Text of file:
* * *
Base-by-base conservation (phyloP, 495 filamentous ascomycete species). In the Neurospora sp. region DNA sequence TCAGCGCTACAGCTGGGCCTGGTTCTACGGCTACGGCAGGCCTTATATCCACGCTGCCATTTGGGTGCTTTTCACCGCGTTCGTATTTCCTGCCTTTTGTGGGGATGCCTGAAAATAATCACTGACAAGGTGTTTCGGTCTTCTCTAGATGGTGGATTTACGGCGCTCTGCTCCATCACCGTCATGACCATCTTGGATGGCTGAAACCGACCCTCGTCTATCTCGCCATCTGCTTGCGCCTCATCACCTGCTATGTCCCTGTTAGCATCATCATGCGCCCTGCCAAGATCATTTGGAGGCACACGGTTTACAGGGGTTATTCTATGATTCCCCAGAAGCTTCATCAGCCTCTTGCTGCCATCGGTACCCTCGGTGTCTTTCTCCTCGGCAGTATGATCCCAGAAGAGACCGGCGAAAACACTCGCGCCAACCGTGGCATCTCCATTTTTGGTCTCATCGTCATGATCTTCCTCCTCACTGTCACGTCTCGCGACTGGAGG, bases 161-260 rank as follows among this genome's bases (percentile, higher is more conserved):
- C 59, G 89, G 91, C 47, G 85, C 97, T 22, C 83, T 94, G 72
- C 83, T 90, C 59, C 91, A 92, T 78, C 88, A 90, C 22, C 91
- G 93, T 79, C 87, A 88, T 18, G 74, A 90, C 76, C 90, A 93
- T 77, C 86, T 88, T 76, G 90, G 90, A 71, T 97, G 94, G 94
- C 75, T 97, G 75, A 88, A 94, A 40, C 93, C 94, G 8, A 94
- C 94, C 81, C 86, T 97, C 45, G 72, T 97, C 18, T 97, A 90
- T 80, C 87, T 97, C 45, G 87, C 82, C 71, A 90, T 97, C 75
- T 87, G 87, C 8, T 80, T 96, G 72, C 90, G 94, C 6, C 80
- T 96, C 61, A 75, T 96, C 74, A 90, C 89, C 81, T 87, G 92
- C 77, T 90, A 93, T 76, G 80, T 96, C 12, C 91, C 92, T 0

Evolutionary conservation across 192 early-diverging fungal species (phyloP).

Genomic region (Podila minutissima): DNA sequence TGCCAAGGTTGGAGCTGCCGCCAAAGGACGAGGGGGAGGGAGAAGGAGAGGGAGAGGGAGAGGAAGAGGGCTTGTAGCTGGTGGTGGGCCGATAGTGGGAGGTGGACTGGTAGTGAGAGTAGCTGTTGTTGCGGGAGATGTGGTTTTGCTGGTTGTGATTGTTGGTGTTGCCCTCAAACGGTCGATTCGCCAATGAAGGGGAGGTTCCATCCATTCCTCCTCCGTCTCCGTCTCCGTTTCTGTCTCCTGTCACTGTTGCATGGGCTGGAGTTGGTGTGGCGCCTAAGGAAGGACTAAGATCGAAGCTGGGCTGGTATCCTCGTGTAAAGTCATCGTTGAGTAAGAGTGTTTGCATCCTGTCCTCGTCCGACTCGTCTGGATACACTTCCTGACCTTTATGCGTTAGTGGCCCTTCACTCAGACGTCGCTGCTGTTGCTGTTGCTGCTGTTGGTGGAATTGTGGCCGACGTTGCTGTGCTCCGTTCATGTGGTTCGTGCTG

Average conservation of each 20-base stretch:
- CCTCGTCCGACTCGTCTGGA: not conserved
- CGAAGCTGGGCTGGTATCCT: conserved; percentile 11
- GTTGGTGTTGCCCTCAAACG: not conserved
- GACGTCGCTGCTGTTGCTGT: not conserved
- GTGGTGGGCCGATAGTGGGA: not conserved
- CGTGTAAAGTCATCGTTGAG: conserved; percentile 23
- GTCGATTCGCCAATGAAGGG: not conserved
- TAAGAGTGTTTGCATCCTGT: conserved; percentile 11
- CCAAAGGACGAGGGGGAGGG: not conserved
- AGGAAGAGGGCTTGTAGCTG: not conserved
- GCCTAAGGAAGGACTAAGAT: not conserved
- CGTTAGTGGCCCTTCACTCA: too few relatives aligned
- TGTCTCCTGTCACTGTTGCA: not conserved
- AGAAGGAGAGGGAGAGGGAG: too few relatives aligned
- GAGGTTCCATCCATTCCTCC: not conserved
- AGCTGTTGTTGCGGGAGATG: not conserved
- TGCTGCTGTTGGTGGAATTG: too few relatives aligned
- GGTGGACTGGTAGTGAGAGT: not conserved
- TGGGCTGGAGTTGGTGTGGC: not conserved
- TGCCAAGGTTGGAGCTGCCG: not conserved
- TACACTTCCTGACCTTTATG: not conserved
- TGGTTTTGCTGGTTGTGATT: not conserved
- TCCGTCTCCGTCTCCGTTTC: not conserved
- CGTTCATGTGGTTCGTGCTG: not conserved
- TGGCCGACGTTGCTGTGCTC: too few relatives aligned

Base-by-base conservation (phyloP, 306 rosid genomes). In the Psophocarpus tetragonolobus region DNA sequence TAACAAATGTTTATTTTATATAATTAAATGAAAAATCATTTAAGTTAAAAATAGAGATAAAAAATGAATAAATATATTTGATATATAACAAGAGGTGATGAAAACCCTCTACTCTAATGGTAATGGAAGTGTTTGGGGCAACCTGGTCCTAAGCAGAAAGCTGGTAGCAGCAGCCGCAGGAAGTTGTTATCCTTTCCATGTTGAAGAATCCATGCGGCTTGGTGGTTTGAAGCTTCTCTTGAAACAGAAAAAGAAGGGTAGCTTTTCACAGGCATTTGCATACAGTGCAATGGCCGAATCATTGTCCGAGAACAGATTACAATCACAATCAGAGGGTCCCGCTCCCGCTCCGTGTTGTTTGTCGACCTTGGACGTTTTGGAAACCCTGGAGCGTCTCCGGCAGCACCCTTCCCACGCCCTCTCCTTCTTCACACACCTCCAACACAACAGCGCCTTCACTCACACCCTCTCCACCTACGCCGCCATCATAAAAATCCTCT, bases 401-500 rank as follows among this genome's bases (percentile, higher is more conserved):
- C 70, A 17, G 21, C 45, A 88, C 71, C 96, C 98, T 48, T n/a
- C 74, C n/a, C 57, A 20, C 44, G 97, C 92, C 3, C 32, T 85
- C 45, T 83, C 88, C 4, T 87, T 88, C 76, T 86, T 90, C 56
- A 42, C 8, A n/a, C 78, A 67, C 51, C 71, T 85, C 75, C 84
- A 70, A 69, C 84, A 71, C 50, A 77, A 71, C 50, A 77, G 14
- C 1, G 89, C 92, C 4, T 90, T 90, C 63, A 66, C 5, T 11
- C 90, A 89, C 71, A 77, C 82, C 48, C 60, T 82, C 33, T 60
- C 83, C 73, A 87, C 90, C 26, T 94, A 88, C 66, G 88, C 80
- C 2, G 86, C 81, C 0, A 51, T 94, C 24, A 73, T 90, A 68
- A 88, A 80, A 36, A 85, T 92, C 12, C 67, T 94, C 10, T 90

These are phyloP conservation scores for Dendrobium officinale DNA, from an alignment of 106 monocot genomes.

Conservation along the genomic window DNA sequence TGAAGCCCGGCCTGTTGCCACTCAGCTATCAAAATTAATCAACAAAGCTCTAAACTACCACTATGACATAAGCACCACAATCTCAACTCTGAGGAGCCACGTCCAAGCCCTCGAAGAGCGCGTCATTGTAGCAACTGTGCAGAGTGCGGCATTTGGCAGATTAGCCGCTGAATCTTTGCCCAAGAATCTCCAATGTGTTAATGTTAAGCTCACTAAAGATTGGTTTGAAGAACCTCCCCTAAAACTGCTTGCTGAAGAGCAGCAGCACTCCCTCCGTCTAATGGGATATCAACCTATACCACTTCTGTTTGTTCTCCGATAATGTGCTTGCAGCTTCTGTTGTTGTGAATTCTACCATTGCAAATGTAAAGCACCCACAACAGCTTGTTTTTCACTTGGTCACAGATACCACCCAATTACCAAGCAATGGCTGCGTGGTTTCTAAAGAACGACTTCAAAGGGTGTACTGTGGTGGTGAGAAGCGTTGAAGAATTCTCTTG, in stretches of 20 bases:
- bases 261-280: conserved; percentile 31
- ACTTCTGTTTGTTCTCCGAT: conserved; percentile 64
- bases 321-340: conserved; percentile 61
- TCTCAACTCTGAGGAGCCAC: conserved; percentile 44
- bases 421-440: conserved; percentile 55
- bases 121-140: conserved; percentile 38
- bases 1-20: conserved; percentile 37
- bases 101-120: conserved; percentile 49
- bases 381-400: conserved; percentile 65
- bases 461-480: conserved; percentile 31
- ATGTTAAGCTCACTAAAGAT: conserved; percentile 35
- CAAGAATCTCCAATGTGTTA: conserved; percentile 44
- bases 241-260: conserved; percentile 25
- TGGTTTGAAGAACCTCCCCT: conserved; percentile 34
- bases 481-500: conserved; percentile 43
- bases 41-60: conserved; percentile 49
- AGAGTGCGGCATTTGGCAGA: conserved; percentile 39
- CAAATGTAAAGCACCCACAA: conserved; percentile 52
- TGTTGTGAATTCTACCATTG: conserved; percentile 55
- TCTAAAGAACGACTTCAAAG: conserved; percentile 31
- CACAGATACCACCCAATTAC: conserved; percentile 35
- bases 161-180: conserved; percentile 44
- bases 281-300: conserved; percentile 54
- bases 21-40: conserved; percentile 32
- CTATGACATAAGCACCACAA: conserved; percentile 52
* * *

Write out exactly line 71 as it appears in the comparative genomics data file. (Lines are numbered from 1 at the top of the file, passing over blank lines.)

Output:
- TGTTGTGAATTCTACCATTG: conserved; percentile 55